AfriForum warned on Wednesday that should government go ahead with its plans to permanently enshrine current pandemic health regulations into law, it and public participation platform DearSA will launch court action against government’s proposed regulations.
Covid-19 rules, such as mask wearing and social distancing, are set to expire at midnight after government extended the regulations for 30 days after it ended the National State of Disaster.
AfriForum argued that government’s draft regulations are beyond legal powers and, therefore, outside of the intended scope of the legislation.
“It was never the legislature’s intention for these Acts to have such far-reaching effects and consequences. Some of these proposed regulations, such as forced quarantine, have previously been nullified by the court,” said AfriForum campaigns manager Jacques Broodryk.
AfriForum also submitted more than 30 000 individual comments rejecting the regulations.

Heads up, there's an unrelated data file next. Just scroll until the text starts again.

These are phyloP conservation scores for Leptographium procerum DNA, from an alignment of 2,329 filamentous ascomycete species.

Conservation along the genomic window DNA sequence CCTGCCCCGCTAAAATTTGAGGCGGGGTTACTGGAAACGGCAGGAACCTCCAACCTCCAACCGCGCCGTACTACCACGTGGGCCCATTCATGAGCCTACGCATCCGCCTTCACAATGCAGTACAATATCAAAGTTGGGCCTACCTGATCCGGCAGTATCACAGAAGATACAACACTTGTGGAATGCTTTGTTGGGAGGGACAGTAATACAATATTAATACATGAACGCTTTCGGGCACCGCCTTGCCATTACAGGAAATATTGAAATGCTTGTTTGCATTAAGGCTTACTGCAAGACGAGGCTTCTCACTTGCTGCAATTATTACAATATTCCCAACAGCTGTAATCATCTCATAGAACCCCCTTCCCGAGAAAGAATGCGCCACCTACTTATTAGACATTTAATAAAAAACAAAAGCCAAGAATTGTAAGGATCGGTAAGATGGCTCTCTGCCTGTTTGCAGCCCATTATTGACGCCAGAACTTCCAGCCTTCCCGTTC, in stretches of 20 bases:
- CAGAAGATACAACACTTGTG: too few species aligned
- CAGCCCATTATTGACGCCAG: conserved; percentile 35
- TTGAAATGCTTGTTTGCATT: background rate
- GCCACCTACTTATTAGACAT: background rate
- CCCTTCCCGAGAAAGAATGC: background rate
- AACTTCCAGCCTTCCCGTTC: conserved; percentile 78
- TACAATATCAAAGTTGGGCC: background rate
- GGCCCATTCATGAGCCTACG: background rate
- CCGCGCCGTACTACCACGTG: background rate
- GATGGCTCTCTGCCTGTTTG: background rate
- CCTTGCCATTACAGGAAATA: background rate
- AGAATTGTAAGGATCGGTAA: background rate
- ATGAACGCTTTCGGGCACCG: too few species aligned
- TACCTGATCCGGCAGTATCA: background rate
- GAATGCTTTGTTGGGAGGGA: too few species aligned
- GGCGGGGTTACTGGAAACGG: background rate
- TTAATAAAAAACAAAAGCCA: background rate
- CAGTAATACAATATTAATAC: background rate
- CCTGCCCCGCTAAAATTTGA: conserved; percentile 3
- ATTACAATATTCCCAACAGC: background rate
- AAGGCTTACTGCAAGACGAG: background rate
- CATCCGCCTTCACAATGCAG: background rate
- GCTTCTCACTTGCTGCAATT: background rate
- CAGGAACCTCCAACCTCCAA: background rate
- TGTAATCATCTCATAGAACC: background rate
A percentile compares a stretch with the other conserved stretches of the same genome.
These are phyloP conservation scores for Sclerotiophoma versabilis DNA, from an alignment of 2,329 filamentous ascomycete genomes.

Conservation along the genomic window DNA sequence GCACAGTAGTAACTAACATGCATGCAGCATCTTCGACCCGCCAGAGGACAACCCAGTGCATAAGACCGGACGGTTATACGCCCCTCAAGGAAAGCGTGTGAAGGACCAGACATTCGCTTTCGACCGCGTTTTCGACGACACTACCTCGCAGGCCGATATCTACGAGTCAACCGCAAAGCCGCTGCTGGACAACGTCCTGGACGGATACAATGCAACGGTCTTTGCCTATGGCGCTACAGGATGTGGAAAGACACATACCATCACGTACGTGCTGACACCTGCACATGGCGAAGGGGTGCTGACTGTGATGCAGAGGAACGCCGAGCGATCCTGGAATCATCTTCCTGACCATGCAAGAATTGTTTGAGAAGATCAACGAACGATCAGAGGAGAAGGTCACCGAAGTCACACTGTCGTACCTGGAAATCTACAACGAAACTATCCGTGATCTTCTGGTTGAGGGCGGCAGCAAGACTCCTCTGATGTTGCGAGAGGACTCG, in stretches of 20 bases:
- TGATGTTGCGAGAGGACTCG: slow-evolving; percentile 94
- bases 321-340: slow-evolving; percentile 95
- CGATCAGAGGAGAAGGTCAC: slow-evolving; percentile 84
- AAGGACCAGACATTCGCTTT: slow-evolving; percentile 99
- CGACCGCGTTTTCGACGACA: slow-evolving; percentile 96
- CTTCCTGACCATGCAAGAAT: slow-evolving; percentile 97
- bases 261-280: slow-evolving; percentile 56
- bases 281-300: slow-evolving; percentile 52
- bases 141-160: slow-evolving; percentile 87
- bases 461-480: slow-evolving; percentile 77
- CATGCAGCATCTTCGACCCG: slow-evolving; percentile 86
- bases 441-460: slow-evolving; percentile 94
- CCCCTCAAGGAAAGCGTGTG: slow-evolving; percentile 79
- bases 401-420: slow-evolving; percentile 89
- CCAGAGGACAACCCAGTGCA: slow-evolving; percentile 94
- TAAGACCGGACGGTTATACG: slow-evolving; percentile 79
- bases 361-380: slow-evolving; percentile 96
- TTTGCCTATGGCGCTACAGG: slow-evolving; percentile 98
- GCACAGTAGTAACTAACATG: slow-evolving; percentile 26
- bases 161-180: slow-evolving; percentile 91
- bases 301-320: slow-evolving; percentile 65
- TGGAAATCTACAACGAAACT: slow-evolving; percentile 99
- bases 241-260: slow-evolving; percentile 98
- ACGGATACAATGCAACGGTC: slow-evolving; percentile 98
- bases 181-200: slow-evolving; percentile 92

“There is no reason why these temporary health regulations should be made permanent. While many countries across the globe have dropped regulations such as the wearing of masks, the South African government now wants to permanently enshrine these measures in law. It’s absolutely illogical,” explained Broodryk.
DearSA also raised concerns about the manner in which government is handling the public participation process on the proposed amendments to the Health Act.
The Democratic Alliance (DA) urged President Cyril Ramaphosa and the African National Congress government to provide clarity on when the State of Disaster will finally come to an end, and clear steps on what the road ahead would entail.
DA Shadow Minister of Health Michele Clarke said, as yet, Health Minister Dr Joe Phaahla had provided no feedback on the DA’s various requests and suggestions to ensure transparency and oversight.
“There is currently no confirmation that an audit has been done to indicate whether submissions lost due to a technical glitch were recovered and included,” she said.
Broodryk said AfriForum’s court documents had already been finalised and the legal team was standing by to fight amendments immediately should they come into force.
He added that AfriForum would litigate to review the “astoundingly and unjustifiable regulations”.